4. Be mad that there aren't more retired, Black NFL athletes who feel called (or at least have the opportunity) to coach teams at HBCUs to be an agent of change, a strong male role model for African-American men, and a courageous man of God like Deion Sanders.


5. Be mad that some people are allowing Coach Prime's leaving to overshadow the indelible, transformational, and refreshing impact he made on JSU football program. For example, Good Morning America made history when they broadcasted their show live at JSU's Homecoming this year and the band "Sonic Boom of the South" performed. This was a major moment for ALL HBCUs, not just JSU.


6. Be mad that most of the people who are mad at Deion Sanders likely did not attend an HBCU, do not donate to HBCUs, and do not intentionally support minority-owned businesses, programs, or initiatives in any way.


And,


7. Be mad that anyone has the audacity to think they have the right to question or influence someone's career decision without knowing their divine purpose, understanding what is best for them, or knowing what they need.


So for those of you who are struggling with Deion Sanders' decision, here are

5 Facts About Purpose-Driven Behavior to remember and reflect on:


1. God determines someone's purpose in life, NOT you (or me). You did not create him or her; God did.


2. Everyone has his/her own journey in life. Let them live it.


3. Everyone is not motivated by what motivates you, so do not make assumptions.


4. Others do not have to agree with the agenda (mission/role/goals/expectations) you have for them.


5. We are first accountable to God, then family, employer, team, etc. So, where do you fit into that person's life?

Coach Prime is very clear about what he believes his purpose is. As a spiritual being, he's simply pursuing purpose and purpose-driven partnerships as we all should. He is a builder and that is what he must do.


Builders recognize builders, and builders understand that you want to be where you are necessary, not redundant; where you are constructive, not comfortable. Builders are not afraid of the unknown and they are willing to do more of what others are unwilling to do. That's the job.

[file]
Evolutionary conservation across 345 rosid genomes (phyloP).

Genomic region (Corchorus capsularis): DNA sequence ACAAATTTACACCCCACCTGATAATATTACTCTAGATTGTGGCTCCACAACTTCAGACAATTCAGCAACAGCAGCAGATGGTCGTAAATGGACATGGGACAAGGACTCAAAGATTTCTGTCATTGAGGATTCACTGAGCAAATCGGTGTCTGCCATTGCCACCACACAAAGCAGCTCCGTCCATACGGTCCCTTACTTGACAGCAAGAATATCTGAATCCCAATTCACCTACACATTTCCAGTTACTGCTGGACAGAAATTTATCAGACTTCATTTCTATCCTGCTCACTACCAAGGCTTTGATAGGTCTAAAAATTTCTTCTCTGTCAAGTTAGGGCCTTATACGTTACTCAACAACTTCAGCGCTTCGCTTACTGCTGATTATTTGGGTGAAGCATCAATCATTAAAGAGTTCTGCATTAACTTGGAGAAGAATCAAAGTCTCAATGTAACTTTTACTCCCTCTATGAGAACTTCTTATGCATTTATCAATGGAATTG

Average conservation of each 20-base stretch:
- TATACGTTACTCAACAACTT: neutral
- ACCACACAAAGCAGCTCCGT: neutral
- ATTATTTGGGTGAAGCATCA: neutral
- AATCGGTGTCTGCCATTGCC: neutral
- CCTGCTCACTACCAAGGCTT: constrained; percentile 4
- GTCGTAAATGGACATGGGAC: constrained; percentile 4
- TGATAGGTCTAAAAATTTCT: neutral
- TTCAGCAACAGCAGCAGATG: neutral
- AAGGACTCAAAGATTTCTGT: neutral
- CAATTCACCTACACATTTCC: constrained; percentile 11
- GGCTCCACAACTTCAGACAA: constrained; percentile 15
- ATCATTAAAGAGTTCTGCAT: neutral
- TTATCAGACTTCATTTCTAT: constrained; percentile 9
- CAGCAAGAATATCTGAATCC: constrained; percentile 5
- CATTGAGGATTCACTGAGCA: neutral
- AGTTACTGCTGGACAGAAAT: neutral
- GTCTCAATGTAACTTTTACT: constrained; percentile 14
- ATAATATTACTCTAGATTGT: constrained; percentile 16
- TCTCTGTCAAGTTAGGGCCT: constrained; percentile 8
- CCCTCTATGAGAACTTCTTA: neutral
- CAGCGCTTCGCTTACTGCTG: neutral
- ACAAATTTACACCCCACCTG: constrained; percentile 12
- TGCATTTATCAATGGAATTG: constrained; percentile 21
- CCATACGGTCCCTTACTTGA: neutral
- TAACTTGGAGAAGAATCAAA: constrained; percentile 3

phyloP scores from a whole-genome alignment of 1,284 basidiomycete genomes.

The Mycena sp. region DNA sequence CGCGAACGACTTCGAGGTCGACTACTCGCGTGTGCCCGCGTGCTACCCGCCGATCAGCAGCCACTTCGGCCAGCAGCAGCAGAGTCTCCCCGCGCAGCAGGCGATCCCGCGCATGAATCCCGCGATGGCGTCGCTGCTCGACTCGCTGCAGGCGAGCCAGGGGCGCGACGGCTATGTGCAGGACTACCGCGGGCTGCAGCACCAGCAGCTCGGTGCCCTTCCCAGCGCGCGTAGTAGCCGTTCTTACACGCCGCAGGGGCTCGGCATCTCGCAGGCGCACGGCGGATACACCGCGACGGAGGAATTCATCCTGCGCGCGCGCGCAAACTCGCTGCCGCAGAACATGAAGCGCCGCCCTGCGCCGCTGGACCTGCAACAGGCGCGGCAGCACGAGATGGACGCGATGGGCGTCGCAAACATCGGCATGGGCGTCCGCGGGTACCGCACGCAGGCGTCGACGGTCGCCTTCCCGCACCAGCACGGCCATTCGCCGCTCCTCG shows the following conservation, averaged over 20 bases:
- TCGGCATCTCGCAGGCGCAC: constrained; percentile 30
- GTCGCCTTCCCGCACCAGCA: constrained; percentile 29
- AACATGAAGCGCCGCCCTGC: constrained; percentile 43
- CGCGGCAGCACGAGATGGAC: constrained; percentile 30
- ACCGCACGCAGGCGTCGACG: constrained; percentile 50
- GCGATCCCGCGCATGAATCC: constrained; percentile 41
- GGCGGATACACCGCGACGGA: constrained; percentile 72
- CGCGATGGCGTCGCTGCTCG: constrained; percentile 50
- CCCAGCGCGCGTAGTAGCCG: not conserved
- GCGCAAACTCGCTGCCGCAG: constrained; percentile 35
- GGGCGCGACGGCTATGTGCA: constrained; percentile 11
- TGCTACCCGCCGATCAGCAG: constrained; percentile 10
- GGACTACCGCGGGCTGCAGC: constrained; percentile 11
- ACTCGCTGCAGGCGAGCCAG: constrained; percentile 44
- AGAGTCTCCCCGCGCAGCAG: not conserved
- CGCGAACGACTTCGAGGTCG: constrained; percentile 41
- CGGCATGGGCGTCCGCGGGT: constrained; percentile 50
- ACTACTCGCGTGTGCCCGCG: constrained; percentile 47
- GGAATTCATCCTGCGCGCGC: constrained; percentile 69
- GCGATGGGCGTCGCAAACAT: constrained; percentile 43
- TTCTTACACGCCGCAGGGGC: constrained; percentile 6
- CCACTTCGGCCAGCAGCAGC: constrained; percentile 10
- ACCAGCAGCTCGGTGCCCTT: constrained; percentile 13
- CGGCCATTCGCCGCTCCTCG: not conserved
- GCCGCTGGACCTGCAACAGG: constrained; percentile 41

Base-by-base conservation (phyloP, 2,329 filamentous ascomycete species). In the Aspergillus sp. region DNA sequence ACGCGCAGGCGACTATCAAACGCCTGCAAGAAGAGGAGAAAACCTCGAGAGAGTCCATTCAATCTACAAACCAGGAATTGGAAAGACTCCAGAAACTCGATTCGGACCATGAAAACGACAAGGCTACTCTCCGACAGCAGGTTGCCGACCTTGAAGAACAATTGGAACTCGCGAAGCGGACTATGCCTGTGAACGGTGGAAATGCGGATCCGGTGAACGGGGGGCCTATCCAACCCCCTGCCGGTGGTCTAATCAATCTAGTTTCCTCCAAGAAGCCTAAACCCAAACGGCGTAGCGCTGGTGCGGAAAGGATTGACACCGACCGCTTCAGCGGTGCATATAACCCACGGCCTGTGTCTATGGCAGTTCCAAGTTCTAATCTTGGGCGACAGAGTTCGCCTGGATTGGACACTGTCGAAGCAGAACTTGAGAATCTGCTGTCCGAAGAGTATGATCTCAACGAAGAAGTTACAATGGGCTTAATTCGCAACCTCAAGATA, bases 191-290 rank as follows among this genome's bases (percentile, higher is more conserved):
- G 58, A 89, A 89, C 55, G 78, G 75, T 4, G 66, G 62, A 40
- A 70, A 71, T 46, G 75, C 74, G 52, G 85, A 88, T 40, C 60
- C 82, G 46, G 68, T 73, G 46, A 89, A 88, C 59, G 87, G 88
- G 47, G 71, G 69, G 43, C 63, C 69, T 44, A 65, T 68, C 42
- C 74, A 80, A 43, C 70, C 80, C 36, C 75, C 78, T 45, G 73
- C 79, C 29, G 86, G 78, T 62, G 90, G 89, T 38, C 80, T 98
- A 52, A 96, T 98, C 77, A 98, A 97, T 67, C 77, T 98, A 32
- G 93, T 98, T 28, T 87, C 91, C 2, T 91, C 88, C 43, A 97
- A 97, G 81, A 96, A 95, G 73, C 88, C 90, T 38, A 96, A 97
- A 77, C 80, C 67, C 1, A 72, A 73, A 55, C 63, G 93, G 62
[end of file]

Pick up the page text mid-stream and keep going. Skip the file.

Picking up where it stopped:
My prayer is that we executives all make the RIGHT decision -- not the easy or popular decision -- that aligns with our purpose EVERY. SINGLE. TIME. I can only pray Coach Prime continues to do the same.


My prayer is that we executives all make the RIGHT decision -- not the easy or popular decision -- that aligns with our purpose EVERY. SINGLE. TIME.

Whereas I'm sad to see Sanders leave Jackson State University, it's been great to see the public have a captivating interest in HBCU athletic programs these past three years and the paternal leadership he demonstrated for these young black men. Moreover, I believe many of us have also been blessed by his platform and his taking every opportunity to inspire. He has modelled what any athletic program has the opportunity to be with leaders who take a special interest in the dignity, development, and duty of their students. Nonetheless, it was and never will be one man's responsibility.


I'm excited witness Deion Sanders' journey at Colorado and the team's transformation on and off the field.